Riverhounds SC play-by-play broadcaster Matt Gajtka brings his perspective on the sport in his ‘View From The Booth’ commentary.
The more I ensconce myself in soccer, the more I’m fascinated by tactics.
Early on in my time as a follower of the sport, I didn’t know what I didn’t know. I marveled more in the individual skill of the athletes and the pretty passing plays than which coach was winning the chess match.
4-4-2 … 3-5-2 … 5-4-1 … They might as well have been area codes to me, because the numbers on the tactical sheet seemed rather wonky and inconsequential.
These days, though, I can’t watch a match without looking up the formation and trying to get inside the coaches’ heads. And that’s why what Pittsburgh Riverhounds SC manager Bob Lilley has been up to lately has caught my prolonged attention.
Perhaps it was born of necessity, with center back Joe Greenspan missing a couple of games due to military service, but Pittsburgh has gone with four in the back more frequently in recent weeks, with some combination of Greenspan, Tobi Adewole and Thomas Vancaeyezeele manning the two center spots, while stalwarts Jordan Dover and Ryan James handled the outside back positions.
In the first half of the season, the Hounds went with five in the back more frequently, usually with Vancaeyezeele setting up between Adewole and Greenspan. With the exception of the road win at New York Red Bulls II, we’ve rarely seen that look since spring turned to summer.
“We just want to be able to do different things,” Lilley explained last week after a training session at Highmark Stadium. “I think there will be still a lot of changes at the back end of the season, depending on opponent and what we’re trying to accomplish in a particular game.”
No surprise to hear that sort of thing from one of the most pragmatic soccer coaches on the continent — especially not as we near the end of Lilleyball’s Pittsburgh sequel.
“I think the players are used to it at this point,” Lilley continued. “They’re pretty comfortable if we can gain a tactical edge somewhere by tweaking something. It’s usually something our guys are pretty good about.”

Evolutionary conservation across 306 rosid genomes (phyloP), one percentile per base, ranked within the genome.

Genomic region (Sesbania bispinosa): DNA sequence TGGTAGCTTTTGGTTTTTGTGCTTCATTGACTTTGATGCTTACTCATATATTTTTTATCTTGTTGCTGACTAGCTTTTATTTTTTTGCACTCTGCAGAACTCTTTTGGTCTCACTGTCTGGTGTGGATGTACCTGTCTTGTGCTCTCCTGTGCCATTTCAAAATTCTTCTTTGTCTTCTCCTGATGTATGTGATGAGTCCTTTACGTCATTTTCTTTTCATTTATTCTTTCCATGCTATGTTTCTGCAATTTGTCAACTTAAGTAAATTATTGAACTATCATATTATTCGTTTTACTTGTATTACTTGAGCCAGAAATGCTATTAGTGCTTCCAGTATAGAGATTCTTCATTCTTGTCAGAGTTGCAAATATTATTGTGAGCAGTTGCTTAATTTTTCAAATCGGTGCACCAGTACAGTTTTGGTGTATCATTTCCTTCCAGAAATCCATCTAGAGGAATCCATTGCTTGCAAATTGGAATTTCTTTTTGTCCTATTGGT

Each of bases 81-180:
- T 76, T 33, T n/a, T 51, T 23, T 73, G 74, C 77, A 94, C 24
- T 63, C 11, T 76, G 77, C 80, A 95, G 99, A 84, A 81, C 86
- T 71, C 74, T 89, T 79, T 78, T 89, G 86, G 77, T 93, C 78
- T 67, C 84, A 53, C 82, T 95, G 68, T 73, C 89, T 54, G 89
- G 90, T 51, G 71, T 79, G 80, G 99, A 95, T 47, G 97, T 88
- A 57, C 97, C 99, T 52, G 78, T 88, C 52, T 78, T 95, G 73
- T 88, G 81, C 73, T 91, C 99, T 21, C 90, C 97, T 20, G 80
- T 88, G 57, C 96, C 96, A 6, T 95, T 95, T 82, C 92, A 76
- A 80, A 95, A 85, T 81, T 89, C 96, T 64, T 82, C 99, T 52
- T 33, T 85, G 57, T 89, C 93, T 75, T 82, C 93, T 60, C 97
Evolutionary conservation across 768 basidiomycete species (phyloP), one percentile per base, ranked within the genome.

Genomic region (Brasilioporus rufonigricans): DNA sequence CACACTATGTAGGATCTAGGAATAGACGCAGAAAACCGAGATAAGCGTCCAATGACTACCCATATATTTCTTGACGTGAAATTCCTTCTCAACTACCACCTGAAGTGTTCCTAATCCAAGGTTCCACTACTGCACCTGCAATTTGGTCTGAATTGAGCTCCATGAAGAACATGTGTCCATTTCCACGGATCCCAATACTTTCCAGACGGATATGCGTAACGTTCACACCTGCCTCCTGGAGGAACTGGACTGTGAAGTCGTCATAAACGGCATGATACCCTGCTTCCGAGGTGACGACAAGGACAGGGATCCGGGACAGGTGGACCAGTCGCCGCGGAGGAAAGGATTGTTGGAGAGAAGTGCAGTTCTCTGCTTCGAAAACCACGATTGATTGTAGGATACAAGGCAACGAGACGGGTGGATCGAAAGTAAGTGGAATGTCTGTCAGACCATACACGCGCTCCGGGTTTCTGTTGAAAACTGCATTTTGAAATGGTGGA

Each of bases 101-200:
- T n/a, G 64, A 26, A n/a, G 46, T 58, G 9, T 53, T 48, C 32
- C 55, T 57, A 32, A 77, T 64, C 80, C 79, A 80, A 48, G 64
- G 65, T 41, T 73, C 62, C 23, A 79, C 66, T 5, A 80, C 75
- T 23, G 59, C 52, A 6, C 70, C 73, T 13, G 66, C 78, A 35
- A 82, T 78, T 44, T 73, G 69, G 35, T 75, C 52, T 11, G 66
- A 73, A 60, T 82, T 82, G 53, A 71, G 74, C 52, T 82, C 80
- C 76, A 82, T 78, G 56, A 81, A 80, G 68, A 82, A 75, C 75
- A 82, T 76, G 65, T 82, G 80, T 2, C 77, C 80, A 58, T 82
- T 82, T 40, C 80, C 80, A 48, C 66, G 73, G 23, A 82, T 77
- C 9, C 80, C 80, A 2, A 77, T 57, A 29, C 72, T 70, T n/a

I tend to agree with the bench boss, but obviously that statement holds up better when the team is at full strength.
Against Loudoun United FC last Friday, Vancaeyezeele was out on a one-game red card suspension, causing a chain reaction that probably contributed to the Hounds’ general disconnect in a lackluster 1-0 win.
Without their French Army knife, the Hounds bumped Robbie Mertz back into more of a holding position, with Anthony Velarde getting the call in the attacking midfield alongside Kevin Kerr and Steevan Dos Santos. Mertz can handle the defensive job — he’s been spotted within spitting distance of his own end line more than a few times this season — but the rookie dynamo is probably better utilized further up the pitch.
Unlike recent games with a four-man back line, the Hounds (12-4-8, 44 points) couldn’t shift their attack into a higher gear against Loudoun. They mustered just 10 shots and a mere two on target, below their standards on home turf.
But despite how fun it can be to debate tactics, perhaps this is about simple personnel. There’s a reason Vancaeyezeele had started all but one match entering last Friday, and was on pace to lead the team in minutes for the second consecutive season.
In talking to Hounds assistant coach Dan Visser earlier this season, he said Vancaeyezeele is unique in that he has the freedom to roam into whichever cracks and crevasses he sees fit, thus defying that tactical sheet some of us obsess over.
“We’ve given him at times some different responsibilities in the attack compared to defending,” Visser said of the second-year pro. “Because of the kind of player he is, he has the freedom to exploit some spaces if he sees those in front of him.
“Tommy’s just a very good player, a very intuitive player. I think he reads the game really well. That allows him to take up some different positions that aren’t on paper, but are there as the game dictates.”
For his part, Vancaeyezeele describes his role on the Hounds in basic terms, one that seems pertinent after the team’s wasteful outing vs. Loudoun.
“I’d say I’m a possession player,” he told me. “I try to keep the ball as much as I can, and win the ball back.”
From my amateur viewpoint, I see Pittsburgh as being most dangerous when they play a four-man back line, with Vancaeyezeele in front of them. That in turn takes some of the defensive responsibility off Kenardo Forbes and allows him to focus on delivering the ball to the Hounds’ myriad attackers.
On the other hand, with a road match at aggressive Ottawa coming up Friday, maybe the Hounds will drop five in front of the keeper to absorb and counter. That seemed to work at New York two weeks ago.
But honestly, any formation that includes Tommy V. is better than one without. On that, we can have consensus.
“Thomas is obviously someone we like in our lineup,” Lilley said, “and he’s usually there.”